There are six breeds of dogs, each of which is designated as a natural monument. Of these, the most commonly bred is the ”Shiba Inu”, which is the smallest of all Japanese dogs, has a wild appearance, and retains many of the characteristics of the Japanese dog. They are very alert and somewhat stubborn. They are very loyal to their owners and tend to protect their families. They are very happy when praised by their owners, and it is said that they are basically hard to miss only their owners. They have a clear sense of hierarchy, and if they are properly trained in the beginning, they can be used as guard dogs.
Other breeds include the following...
"Hokkaido Inu": Calm, patient, and brave. It is classified as a medium-sized dog.
"Akita Inu": Akita Inu is the only large-sized dog among Japanese dogs. Like the Shiba Inu, it is loyal and has a rather strong body.
"Kai Ken" - The second smallest breed after the Shiba Inu. It is characterized by its wolf-like appearance and agile, wild movements.
"Kishu Ken" is strong and muscular, with a low barking disposition. They are a little more aggressive than other breeds.
"Shikoku Inu" is from a warmer region, so it is more tolerant of heat. They have a lot of physical strength and endurance.
About "Sakana" Fish Motif
Japan is an island nation surrounded by oceans, so fish was the basic source of animal protein before Western standards of meat-eating became the norm. For this reason, fish motifs are also very familiar to the Japanese, and are a favored motif on Japanese tableware.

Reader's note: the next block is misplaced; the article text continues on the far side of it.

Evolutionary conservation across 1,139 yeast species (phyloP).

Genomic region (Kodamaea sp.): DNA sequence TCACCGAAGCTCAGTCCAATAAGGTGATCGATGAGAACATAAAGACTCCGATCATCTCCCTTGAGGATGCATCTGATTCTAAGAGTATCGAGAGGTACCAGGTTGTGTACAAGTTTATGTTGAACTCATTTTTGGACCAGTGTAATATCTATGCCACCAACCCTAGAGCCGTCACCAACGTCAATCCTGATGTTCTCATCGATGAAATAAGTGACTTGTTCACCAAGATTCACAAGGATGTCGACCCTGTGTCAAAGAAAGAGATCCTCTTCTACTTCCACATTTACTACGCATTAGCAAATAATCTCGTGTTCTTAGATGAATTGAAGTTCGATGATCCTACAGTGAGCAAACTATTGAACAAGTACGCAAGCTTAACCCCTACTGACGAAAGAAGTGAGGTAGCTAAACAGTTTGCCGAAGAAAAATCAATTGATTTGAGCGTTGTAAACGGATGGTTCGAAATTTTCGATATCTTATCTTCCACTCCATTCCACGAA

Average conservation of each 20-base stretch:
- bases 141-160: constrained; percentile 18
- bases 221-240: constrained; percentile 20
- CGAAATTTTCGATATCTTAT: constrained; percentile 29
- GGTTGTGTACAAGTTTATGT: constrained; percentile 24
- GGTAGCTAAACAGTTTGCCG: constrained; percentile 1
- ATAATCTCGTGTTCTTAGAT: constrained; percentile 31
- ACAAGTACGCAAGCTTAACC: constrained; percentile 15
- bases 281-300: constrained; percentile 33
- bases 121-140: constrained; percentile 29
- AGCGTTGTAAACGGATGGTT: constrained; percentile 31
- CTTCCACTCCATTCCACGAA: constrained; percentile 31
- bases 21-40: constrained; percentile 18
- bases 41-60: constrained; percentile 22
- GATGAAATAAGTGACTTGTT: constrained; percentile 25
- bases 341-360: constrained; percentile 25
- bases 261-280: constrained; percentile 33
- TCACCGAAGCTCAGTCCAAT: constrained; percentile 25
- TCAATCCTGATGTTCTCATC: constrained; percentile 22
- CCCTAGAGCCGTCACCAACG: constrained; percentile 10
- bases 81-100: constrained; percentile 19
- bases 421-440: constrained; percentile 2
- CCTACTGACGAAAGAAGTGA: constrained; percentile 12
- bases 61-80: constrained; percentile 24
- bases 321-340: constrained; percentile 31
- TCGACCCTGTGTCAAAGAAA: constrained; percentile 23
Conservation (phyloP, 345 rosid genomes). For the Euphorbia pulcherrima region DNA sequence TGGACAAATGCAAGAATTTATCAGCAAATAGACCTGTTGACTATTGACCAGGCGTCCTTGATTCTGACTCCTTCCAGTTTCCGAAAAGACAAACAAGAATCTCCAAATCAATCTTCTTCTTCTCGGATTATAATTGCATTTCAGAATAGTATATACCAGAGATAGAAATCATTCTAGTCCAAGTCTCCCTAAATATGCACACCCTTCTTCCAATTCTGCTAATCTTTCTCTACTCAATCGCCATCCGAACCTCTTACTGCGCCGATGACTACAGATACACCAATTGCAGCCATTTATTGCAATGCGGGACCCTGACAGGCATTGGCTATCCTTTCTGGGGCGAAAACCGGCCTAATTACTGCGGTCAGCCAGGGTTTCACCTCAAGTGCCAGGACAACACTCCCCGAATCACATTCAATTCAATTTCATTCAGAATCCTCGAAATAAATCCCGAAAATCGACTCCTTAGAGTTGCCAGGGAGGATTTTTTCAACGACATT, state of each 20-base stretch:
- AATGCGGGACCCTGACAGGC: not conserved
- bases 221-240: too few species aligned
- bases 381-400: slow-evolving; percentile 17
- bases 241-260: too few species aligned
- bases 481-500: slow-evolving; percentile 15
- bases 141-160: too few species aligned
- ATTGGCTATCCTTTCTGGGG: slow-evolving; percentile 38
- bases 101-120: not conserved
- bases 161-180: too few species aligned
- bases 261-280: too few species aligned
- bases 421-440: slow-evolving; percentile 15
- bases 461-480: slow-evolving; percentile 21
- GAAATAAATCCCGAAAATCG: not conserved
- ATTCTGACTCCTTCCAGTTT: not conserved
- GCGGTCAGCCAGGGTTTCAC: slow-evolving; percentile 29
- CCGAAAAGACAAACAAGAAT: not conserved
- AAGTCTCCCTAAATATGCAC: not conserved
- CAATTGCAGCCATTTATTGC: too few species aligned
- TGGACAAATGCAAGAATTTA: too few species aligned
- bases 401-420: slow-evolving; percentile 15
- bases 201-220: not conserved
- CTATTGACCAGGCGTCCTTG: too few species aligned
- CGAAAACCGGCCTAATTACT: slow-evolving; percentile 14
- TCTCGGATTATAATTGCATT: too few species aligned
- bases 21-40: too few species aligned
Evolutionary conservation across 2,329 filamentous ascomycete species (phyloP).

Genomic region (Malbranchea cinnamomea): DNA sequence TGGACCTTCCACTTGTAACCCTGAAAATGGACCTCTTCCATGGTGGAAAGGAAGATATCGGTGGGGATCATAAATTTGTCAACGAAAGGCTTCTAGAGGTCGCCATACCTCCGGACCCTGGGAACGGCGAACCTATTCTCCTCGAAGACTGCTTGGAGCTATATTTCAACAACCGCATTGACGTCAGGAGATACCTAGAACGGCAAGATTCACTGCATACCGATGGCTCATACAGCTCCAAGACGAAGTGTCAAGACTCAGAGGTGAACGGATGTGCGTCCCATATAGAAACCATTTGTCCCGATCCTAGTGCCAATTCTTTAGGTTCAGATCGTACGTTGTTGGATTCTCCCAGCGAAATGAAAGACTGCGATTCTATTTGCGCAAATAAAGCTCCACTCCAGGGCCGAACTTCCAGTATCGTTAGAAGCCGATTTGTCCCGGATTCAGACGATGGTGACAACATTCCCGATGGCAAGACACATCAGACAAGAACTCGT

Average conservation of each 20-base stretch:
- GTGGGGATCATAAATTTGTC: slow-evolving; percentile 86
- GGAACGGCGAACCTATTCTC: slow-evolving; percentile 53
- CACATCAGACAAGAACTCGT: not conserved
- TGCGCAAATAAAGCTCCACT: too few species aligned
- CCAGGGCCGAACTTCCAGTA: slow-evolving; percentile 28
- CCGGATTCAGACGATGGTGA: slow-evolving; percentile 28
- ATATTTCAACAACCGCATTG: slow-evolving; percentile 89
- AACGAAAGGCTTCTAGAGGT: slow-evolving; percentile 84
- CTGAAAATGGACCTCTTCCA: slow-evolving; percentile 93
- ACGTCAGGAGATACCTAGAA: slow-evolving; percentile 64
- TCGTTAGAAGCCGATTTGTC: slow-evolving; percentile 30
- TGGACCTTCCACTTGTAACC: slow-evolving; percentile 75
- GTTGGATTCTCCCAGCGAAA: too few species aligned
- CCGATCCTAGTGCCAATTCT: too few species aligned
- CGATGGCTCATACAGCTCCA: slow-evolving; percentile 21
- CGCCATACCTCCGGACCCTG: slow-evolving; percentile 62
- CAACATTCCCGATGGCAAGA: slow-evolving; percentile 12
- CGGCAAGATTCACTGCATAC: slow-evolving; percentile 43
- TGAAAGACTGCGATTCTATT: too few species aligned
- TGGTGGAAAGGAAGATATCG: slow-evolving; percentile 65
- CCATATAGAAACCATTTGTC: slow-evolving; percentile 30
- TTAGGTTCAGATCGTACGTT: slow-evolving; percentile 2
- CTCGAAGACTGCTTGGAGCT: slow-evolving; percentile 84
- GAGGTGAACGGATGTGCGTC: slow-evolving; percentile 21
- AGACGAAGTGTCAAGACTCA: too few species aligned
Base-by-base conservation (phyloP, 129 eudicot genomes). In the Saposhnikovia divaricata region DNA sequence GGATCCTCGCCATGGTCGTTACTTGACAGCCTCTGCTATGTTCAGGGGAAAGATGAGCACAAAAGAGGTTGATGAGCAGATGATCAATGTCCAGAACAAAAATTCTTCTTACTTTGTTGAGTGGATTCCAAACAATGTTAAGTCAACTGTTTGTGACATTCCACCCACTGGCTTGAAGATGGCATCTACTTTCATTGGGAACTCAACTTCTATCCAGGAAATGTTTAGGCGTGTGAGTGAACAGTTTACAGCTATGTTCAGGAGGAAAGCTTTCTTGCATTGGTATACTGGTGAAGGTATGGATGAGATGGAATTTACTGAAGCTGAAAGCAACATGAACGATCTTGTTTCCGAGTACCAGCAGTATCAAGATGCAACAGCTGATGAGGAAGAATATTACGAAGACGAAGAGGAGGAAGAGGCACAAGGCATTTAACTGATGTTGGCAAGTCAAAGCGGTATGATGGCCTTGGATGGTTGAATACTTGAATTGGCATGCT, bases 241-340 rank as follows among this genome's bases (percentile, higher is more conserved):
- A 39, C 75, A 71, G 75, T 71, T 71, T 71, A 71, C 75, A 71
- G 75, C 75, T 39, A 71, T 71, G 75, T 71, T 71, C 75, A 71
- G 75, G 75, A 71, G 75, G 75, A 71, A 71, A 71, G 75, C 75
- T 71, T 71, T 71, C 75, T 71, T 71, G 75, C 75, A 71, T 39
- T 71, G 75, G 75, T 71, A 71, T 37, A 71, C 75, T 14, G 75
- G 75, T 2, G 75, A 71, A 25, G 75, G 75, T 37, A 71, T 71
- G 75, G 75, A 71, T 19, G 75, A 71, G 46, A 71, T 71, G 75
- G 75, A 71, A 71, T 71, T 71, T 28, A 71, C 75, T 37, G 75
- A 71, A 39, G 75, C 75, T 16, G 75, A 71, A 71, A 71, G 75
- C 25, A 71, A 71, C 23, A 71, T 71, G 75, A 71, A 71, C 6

And the most popular species of fish motifs are goldfish and sea bream.
The goldfish is a variant of the carp, an ornamental fish with white, red, gold, and black colors and beautiful lacy fins. Since the Edo period (1603-1868), goldfish themselves have been popular as interior decorations along with glass aquariums, and as motifs in craft designs, often seen as patterns on summer kimonos and tableware.
Because they are aquatic creatures and have a cool impression, goldfish are a motif that Japanese people associate with summer, and goldfish-patterned tableware is a popular choice for summer table settings.
"Tai" Sea bream
Sea bream is one of the finest Japanese fish, with its firm flesh and rich savoriness, and is often eaten at festive occasions because it is a symbol of good fortune in Japan.
Among tableware, edible fish are especially popular as motifs for flat plates, and sea bream is known as one of the most celebratory fish.
About "Tori" Bird Motif
Birds are one of the few creatures on earth that fly in the sky, and because of their proximity to the heavens, they are considered sacred animals worldwide. In Japan, birds are revered as messengers of the gods in Shintoism. For this reason, birds have often appeared in paintings, sculptures, and other artistic works since ancient times, and are also a popular motif in tableware designs.Bird Motif Collection
In the past, the Japanese believed that cranes lived for 1,000 years. Therefore, the crane is also a lucky motif signifying longevity. This motif is often chosen for tableware used for celebratory occasions and as a commemorative gift for grandparents.Crane Motif Collection
Sparrows are representative of small birds found in everyday life. Although they are commonly seen everywhere in the world, they are so familiar and friendly to the Japanese that they are the main characters in old tales.